AND THERE IS NO ONE WHO UNDERSTAND - no one is aroused by it, or is troubled by it. The sentiment of the passage is, that it is proof of great stupidity and guilt when people see the righteous die without concern. If the godly die by persecution, and others are not awakened, it shows that they either agree with it, or have no confidence in God, and are unwilling that his people should be preserved; if they die in the common way and people are not affected, it shows their stupidity. The withdrawal of a godly man from the land is a public calamity. His prayers, his example, his life, were among the richest blessings in the world, and the people must be deeply affected when they are taken away; and it shows their guilt and stupidity when they view it with indifference. The evidence of this guilt increases when, as it sometimes is, the removal of the righteous by death is an occasion of rejoicing. The wicked hate the secret rebuke which is furnished by a holy life, and they often feel a secret exultation when such persons die.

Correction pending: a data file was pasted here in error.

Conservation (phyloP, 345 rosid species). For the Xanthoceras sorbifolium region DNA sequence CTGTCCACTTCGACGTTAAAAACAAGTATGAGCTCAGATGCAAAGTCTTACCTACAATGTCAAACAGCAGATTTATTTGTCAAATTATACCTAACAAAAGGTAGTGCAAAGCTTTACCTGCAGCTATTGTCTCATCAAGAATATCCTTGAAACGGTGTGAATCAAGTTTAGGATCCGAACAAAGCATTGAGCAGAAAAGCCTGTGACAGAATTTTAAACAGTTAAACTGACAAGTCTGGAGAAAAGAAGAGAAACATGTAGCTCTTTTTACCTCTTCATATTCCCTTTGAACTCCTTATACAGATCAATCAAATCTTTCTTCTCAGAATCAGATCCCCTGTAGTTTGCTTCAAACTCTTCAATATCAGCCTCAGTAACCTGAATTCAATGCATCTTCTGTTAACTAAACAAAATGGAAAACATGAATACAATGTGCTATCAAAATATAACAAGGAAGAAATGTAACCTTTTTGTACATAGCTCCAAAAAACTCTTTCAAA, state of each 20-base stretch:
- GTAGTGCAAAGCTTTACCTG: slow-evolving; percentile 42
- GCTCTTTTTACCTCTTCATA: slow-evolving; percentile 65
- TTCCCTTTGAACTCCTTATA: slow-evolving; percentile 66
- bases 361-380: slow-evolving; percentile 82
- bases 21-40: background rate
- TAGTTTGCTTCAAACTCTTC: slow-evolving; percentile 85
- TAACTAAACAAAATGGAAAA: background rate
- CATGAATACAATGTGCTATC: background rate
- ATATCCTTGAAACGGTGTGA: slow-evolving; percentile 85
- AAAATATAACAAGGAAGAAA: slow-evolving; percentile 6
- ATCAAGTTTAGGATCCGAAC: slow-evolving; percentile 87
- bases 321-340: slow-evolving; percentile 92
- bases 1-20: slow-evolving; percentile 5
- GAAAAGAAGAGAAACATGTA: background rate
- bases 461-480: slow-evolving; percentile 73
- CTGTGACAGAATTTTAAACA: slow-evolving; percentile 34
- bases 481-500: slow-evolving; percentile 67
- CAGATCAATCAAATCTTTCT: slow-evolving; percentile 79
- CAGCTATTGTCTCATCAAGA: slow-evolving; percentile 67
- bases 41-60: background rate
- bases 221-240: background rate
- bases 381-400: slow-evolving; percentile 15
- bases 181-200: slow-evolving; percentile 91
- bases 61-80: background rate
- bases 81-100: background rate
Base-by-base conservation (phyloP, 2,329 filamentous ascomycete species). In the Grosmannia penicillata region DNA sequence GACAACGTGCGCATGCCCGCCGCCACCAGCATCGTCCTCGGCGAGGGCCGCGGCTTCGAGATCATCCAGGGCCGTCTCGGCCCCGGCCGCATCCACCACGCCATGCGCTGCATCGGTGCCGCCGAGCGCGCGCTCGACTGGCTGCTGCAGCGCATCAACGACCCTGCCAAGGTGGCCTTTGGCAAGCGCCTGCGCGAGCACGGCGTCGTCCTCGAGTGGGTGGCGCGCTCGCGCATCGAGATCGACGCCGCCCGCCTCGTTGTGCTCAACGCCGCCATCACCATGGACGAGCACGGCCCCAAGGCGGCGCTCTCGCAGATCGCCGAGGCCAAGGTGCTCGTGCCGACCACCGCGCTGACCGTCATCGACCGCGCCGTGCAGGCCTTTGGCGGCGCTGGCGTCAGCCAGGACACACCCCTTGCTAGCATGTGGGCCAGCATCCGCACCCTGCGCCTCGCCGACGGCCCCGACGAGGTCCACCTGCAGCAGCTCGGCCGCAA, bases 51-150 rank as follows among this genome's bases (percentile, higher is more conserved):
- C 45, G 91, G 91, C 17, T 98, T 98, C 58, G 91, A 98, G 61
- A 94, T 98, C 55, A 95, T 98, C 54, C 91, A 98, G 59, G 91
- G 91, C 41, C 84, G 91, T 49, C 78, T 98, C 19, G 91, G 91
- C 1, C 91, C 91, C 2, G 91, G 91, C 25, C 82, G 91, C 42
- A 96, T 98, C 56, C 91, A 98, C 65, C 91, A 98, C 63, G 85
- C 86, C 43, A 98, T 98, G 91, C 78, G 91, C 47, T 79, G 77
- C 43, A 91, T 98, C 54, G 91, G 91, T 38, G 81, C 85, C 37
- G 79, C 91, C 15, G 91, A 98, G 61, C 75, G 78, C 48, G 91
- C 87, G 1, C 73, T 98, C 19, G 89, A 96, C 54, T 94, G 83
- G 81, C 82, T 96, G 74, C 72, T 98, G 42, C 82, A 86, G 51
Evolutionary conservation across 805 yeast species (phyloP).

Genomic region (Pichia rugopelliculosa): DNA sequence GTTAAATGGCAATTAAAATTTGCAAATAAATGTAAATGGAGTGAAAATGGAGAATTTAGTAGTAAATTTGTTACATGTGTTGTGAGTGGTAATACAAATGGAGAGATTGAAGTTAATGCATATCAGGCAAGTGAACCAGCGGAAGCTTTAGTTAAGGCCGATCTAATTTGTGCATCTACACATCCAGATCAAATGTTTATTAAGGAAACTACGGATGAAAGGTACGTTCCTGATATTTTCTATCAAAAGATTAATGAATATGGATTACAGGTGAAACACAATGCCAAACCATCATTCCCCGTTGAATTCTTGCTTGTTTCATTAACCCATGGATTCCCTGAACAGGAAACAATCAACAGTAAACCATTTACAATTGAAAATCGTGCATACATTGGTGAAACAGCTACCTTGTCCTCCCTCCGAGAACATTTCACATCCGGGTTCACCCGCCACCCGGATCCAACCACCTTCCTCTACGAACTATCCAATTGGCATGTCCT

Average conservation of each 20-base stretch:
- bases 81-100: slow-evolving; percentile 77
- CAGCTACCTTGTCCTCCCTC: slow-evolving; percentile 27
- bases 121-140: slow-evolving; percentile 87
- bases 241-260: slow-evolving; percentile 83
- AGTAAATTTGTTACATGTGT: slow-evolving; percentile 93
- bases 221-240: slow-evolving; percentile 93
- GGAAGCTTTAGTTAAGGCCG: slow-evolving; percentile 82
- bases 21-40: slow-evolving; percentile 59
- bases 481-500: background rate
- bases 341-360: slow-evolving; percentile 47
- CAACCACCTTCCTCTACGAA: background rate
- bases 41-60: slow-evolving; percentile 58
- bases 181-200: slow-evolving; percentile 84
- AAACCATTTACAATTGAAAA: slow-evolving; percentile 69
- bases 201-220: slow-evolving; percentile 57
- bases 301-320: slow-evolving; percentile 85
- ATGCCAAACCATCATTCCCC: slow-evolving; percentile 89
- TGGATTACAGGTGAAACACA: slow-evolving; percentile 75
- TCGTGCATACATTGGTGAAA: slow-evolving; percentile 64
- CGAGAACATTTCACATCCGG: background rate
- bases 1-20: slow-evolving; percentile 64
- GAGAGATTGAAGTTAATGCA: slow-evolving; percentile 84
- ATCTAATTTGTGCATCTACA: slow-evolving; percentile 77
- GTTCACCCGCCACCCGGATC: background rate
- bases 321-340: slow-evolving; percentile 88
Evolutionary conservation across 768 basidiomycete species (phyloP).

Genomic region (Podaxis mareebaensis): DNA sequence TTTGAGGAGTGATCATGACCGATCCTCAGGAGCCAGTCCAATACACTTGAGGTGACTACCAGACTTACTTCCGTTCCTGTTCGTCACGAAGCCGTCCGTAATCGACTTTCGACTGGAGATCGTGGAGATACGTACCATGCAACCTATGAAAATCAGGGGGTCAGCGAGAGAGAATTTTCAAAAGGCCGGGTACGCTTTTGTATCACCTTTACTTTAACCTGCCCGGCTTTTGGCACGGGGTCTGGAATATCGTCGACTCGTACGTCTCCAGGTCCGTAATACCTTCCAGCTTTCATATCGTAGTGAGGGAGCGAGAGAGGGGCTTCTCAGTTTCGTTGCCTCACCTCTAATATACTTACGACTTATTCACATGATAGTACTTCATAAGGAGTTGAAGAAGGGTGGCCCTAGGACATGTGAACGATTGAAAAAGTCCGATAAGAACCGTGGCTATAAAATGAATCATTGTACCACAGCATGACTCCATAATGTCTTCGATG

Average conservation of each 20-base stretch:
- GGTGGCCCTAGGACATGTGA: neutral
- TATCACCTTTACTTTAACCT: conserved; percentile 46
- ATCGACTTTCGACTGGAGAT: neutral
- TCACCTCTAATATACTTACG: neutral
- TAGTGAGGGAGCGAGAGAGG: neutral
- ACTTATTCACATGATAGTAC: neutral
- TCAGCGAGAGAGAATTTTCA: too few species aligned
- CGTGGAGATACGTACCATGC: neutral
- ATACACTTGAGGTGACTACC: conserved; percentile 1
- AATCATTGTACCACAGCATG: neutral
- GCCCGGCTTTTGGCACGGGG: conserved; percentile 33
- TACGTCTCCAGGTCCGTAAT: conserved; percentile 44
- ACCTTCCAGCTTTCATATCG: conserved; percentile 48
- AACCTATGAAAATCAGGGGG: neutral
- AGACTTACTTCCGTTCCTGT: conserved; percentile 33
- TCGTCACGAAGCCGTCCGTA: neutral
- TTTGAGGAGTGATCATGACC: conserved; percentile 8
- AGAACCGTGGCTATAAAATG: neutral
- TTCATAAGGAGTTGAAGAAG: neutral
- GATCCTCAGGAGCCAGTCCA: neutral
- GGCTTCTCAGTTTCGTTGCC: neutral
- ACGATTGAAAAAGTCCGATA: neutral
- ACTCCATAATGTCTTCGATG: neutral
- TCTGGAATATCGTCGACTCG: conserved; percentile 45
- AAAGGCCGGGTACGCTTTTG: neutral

That the righteous are taken away from the evil - What dreadful calamities are coming upon church and nation, and that the righteous are taken away before they come. He shall enter in peace - The righteous man will be received into rest and safety, where he will be beyond the reach of approaching miseries. They — The merciful men; shall rest in their beds — In their tombs are not inappropriately called a bed or a sleeping place, death being commonly called sleep in Scripture; every one walking in his righteousness — Who walked, that is, lived, in a sincere and faithful discharge of his duties to God and men. Vitringa thinks that "the fulfillment of this prophecy is to be sought in the late ninth and succeeding centuries; when the papal power greatly prevailed, and the corruption of the church was as great as the persecutions and troubles of the godly were many".
Though he grieve a man, yet he will have compassion according to the greatness of his mercy.